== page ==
CL: And you have the National Philharmonic and the Alexandria Harmonizers behind you?
RS: That is correct, and what's also exciting is that they are with these great artists from New York. We have probably over 40 artists coming from New York City including Andrew, Kristin Chenoweth and the entire creative team, as well as our featured artists.
But we're not just shipping in a production from New York. The National Philharmonic is one of the resident partners here at Strathmore, so it's locally flavored. And the Alexandria Harmonizers are also based here in D.C., so one of the things that I really pushed for early on - and that I'm glad has stuck - was to keep this marriage of bringing in world-class artists to a place like Strathmore, but also championing the wonderful, local artists we have here in D.C.
CL: Absolutely. Keeping it local is very interesting because normally when you have productions on Broadway, you have talent come in from all over the world. But here you have players and performers that are from the D.C. area, which is really kind of--familial--in a way.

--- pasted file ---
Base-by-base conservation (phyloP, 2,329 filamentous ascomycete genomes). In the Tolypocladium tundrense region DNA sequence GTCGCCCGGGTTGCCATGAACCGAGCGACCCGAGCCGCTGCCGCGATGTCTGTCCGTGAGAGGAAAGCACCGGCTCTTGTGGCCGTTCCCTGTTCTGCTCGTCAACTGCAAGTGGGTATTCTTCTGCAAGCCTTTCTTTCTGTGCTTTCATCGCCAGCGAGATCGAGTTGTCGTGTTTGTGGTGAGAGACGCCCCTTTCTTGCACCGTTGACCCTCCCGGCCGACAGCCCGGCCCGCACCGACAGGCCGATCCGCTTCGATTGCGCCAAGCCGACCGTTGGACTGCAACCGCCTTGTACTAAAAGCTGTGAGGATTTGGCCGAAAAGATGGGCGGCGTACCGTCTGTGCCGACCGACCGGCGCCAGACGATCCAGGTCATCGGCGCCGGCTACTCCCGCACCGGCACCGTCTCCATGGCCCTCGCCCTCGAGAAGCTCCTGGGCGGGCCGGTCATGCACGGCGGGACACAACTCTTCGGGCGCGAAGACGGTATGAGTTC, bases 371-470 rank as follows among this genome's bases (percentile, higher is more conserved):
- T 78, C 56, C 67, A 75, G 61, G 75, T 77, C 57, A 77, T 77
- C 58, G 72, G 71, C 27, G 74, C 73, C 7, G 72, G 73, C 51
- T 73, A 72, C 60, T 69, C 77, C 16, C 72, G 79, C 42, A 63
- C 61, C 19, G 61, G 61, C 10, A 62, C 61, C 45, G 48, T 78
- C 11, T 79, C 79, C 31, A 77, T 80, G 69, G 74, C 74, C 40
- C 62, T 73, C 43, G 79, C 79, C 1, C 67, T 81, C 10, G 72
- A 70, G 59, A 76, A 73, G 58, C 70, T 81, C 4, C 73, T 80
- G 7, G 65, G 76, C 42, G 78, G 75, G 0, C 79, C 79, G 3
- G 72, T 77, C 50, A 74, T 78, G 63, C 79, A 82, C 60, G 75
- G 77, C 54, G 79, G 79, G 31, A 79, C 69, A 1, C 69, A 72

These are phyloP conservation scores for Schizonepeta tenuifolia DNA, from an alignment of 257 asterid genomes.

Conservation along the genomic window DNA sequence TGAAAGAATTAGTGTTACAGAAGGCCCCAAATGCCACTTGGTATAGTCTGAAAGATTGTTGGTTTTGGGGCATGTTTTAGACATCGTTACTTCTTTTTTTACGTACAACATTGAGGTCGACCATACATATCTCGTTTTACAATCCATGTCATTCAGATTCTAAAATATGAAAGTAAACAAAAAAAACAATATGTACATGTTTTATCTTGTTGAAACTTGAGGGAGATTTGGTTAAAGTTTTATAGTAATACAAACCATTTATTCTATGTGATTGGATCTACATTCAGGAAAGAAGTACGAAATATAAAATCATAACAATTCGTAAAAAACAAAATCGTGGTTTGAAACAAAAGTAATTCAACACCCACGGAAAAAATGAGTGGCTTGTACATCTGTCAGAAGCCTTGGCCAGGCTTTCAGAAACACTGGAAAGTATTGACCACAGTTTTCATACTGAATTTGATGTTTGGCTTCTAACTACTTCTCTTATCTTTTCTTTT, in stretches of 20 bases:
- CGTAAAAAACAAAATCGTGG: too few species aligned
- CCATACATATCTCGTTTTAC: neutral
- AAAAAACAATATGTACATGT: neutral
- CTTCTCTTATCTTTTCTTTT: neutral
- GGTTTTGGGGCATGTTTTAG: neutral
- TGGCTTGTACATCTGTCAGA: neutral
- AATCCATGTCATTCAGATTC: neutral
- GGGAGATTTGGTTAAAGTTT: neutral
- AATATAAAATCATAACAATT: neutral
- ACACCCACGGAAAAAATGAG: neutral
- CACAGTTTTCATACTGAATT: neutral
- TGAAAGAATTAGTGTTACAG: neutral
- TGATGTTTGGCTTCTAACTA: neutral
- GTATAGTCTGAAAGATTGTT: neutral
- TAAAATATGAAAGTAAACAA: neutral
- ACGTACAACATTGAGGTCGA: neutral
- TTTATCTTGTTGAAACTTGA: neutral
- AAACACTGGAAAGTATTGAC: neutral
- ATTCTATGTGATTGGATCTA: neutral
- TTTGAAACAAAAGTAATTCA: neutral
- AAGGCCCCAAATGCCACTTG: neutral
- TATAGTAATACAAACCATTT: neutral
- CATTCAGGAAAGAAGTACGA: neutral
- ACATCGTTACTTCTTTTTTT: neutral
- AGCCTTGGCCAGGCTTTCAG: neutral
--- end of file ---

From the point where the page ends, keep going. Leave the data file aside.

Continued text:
RS: Exactly. Strathmore is very much rooted in the community. It's not just a performing arts center, but also an education center. And this production just goes hand-in-hand with what they're all about. And I feel very fortunate with their trust and being able to bring this here.
CL: And I guess you're billing it as a concept opera, too.
RS: That's correct, that's kind of a new genre we created.
CL: Yeah! I've never heard that before and I think that's very cool. What goes into that kind of ideology?
RS: Well, you haven't heard it before because that was a 3 a.m. email conversation between Andrew, the director, Noah and me. In this piece, we have a full orchestra and virtuosic vocalists with more than 140 people involved in the cast, chorus, and orchestra. But, it's on a concert stage with intricate lighting and costumes along with a full staging team as well as projections. It's this kind of beast that has no name, so we found ourselves--when we were starting to pitch this idea to people and started to garner interest--trying to locate a title for the genre.